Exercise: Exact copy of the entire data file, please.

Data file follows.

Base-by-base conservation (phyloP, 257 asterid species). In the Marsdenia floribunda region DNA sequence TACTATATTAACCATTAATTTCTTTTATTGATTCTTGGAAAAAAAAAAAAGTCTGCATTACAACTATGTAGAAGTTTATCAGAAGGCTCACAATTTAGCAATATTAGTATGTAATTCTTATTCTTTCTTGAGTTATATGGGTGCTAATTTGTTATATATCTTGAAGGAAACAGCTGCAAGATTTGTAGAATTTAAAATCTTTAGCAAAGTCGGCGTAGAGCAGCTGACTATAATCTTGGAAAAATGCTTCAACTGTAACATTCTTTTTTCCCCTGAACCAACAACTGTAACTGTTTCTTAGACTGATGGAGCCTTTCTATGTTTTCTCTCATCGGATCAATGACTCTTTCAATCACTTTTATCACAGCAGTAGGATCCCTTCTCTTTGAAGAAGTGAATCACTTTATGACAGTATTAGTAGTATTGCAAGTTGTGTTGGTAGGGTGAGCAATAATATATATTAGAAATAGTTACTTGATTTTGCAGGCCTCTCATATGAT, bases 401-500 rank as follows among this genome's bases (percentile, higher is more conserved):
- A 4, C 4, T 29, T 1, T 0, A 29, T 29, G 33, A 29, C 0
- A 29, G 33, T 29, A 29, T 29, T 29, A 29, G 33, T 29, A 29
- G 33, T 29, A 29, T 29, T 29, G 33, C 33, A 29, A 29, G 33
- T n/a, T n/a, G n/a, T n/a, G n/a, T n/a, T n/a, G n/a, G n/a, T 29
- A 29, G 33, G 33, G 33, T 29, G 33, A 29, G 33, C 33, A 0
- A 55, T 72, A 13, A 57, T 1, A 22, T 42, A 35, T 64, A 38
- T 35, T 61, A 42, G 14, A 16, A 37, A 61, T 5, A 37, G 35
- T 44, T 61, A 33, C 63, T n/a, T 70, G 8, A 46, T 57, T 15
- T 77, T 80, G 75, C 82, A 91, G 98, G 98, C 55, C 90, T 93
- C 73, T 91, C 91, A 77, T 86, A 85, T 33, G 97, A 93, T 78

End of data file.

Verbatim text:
Base-by-base conservation (phyloP, 257 asterid species). In the Marsdenia floribunda region DNA sequence TACTATATTAACCATTAATTTCTTTTATTGATTCTTGGAAAAAAAAAAAAGTCTGCATTACAACTATGTAGAAGTTTATCAGAAGGCTCACAATTTAGCAATATTAGTATGTAATTCTTATTCTTTCTTGAGTTATATGGGTGCTAATTTGTTATATATCTTGAAGGAAACAGCTGCAAGATTTGTAGAATTTAAAATCTTTAGCAAAGTCGGCGTAGAGCAGCTGACTATAATCTTGGAAAAATGCTTCAACTGTAACATTCTTTTTTCCCCTGAACCAACAACTGTAACTGTTTCTTAGACTGATGGAGCCTTTCTATGTTTTCTCTCATCGGATCAATGACTCTTTCAATCACTTTTATCACAGCAGTAGGATCCCTTCTCTTTGAAGAAGTGAATCACTTTATGACAGTATTAGTAGTATTGCAAGTTGTGTTGGTAGGGTGAGCAATAATATATATTAGAAATAGTTACTTGATTTTGCAGGCCTCTCATATGAT, bases 401-500 rank as follows among this genome's bases (percentile, higher is more conserved):
- A 4, C 4, T 29, T 1, T 0, A 29, T 29, G 33, A 29, C 0
- A 29, G 33, T 29, A 29, T 29, T 29, A 29, G 33, T 29, A 29
- G 33, T 29, A 29, T 29, T 29, G 33, C 33, A 29, A 29, G 33
- T n/a, T n/a, G n/a, T n/a, G n/a, T n/a, T n/a, G n/a, G n/a, T 29
- A 29, G 33, G 33, G 33, T 29, G 33, A 29, G 33, C 33, A 0
- A 55, T 72, A 13, A 57, T 1, A 22, T 42, A 35, T 64, A 38
- T 35, T 61, A 42, G 14, A 16, A 37, A 61, T 5, A 37, G 35
- T 44, T 61, A 33, C 63, T n/a, T 70, G 8, A 46, T 57, T 15
- T 77, T 80, G 75, C 82, A 91, G 98, G 98, C 55, C 90, T 93
- C 73, T 91, C 91, A 77, T 86, A 85, T 33, G 97, A 93, T 78